This semester, 13 art history students got up-close and personal with pieces of the permanent collection at the Bowdoin College Museum of Art. Under the guidance of Associate Professor Linda Docherty and curatorial intern Diana Tuite, the students of the appropriately termed "Art and Life" course will present 28 prints and photographs in an upcoming exhibition at the museum.
"Representing America: Ties that Bind and Lines that Divide" draws from the Museum's collection of Winslow Homer wood engravings, John Sloan etchings, and 20th century documentary photography. Linking these seemingly diverse categories, the installation traces the development of four themes: ways of seeing, the power of place, family, and community, and expanding vision.
The highlights of the exhibition include Lewis Hine's "Steelworkers on Top of the Empire State Mooring Mast," which shows the rapidly rising city at the beginning of the 20th century, and Kevin Bubriski's "Man with 'Fallen' Literature," a testament to America's shock and confrontation regarding the events of September 11, 2001.
This exhibition is the result of a semester-long process of research, writing, and planning. The course was conducted in the museum's Zuckert Seminar Room, working from original objects.
"What the students did is that they engaged in museum work at multiple levels, beginning with focused research on selected objects, then choosing from those objects works that could be put in an exhibition," Docherty said.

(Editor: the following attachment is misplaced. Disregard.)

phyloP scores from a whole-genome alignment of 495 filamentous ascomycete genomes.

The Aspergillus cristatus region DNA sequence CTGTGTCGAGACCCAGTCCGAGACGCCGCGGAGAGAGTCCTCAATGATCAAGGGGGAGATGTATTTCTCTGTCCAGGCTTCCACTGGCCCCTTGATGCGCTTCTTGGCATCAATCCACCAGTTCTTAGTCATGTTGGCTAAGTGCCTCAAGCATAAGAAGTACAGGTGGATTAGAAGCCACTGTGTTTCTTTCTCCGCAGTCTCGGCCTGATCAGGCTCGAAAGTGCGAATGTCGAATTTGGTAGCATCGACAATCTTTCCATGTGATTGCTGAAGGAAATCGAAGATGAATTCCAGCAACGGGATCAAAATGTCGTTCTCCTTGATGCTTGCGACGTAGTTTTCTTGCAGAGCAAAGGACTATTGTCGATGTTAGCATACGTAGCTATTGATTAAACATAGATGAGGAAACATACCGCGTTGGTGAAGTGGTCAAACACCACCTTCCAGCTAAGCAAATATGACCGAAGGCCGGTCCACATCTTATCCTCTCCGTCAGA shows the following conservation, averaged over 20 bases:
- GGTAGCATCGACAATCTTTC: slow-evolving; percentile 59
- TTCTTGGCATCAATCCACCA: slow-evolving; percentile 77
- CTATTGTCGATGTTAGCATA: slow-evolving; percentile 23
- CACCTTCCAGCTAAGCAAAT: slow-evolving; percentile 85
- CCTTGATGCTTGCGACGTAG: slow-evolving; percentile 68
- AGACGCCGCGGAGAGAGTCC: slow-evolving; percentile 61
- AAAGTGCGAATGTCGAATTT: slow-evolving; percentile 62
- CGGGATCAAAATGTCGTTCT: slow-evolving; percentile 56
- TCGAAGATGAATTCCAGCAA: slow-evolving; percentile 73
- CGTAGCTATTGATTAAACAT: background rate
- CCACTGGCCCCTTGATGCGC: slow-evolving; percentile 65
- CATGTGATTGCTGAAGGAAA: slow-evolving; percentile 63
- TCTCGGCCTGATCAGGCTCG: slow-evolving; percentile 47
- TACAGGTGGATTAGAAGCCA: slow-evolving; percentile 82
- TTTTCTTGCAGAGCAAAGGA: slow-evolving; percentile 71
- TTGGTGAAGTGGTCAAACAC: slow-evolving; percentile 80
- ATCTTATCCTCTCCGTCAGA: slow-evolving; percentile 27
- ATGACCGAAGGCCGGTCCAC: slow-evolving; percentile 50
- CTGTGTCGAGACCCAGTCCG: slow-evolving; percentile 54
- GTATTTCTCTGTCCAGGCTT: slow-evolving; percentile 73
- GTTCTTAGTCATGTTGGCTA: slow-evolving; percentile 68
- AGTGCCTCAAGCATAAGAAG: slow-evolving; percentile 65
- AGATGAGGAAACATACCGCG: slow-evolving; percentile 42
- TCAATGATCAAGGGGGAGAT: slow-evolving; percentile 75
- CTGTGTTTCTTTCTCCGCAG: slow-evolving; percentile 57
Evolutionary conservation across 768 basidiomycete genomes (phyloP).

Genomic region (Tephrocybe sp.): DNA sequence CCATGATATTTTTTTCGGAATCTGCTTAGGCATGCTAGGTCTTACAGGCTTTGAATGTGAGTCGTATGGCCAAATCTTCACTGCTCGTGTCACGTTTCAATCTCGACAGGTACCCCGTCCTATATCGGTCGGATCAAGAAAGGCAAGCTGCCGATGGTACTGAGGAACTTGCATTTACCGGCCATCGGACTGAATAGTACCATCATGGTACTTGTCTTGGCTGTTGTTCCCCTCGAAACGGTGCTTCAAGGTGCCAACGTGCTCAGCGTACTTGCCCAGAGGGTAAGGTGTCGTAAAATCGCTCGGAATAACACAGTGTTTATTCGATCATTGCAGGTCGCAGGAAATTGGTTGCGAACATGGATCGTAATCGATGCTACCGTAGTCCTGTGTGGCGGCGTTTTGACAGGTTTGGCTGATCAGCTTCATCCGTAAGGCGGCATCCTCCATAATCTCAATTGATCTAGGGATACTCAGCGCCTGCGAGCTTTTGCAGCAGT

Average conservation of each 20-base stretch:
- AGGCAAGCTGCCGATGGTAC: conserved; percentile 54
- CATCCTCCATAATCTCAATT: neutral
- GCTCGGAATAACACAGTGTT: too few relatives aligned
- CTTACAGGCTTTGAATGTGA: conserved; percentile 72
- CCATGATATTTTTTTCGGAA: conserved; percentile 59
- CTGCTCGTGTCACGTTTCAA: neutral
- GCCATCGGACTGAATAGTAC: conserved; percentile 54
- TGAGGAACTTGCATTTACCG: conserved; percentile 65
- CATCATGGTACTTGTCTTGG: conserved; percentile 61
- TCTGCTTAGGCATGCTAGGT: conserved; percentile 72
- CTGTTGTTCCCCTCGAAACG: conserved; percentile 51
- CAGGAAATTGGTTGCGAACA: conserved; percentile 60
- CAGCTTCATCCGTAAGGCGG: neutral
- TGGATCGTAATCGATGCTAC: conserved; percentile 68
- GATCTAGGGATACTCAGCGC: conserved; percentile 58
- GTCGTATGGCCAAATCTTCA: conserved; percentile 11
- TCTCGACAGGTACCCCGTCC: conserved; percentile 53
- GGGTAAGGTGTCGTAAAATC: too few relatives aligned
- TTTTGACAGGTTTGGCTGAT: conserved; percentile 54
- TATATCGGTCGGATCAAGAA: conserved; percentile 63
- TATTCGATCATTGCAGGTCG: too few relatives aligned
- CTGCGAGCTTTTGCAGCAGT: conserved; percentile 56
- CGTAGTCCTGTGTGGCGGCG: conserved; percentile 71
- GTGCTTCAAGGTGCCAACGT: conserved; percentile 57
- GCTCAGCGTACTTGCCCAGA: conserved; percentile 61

"The key thing is that we've learned about three great strengths of the collection?Homer engravings, Sloan etchings, and photographs," said Docherty. "We have done this in a very hands on kind of way, and we have selected works that go together to communicate our thoughts and discoveries about the representation of America [through art]."
Students praised the hands-on process of the course and the unique opportunities it has presented.
"Within the liberal arts curriculum, it is interesting to have a course that is based on experiential learning," said art history major Sean Sullivan '08.
Kaitlin Hammersley '08 agreed.
"Not a lot of courses at Bowdoin are focused like this," she said. "It is also going to be refreshing to have a cumulative opening instead of an exam or paper," she said.
The students have collectively curated the show, synthesizing their work and research into the gallery installation.
"They have really been learning by doing," said Docherty.
"This course has definitely changed the way I look at artwork in museums," added Becca Spiro '09.
Docherty also cited the class dynamic as a contributor to success.
"We've got people from three different class years and various majors and minors. This range brings so many different things to the project," she said. "To have this level of collaboration is extraordinary."
For the students, the opening will be the long-awaited culmination of a rewarding experience.
"We are using the museum to learn more, but we are also adding to the museum," said Ali Draudt '08. "It's unique in that we are able to make an imprint on the school."
Kate Herlihy '08 echoed the class' anticipation of the opening.
"I think the end of the show will be really rewarding to see because every step of the process was really homegrown," she said. "All the details were taken care of by the people in the class, right down to the invitations and the refreshments."
"We really have been students of art and life," said Docherty.
The exhibition will open Thursday, December 6, in the Zuckert Seminar Room at the Bowdoin College Museum of Art. A reception will be held in the lobby of the museum from 7:00 to 8:30 p.m.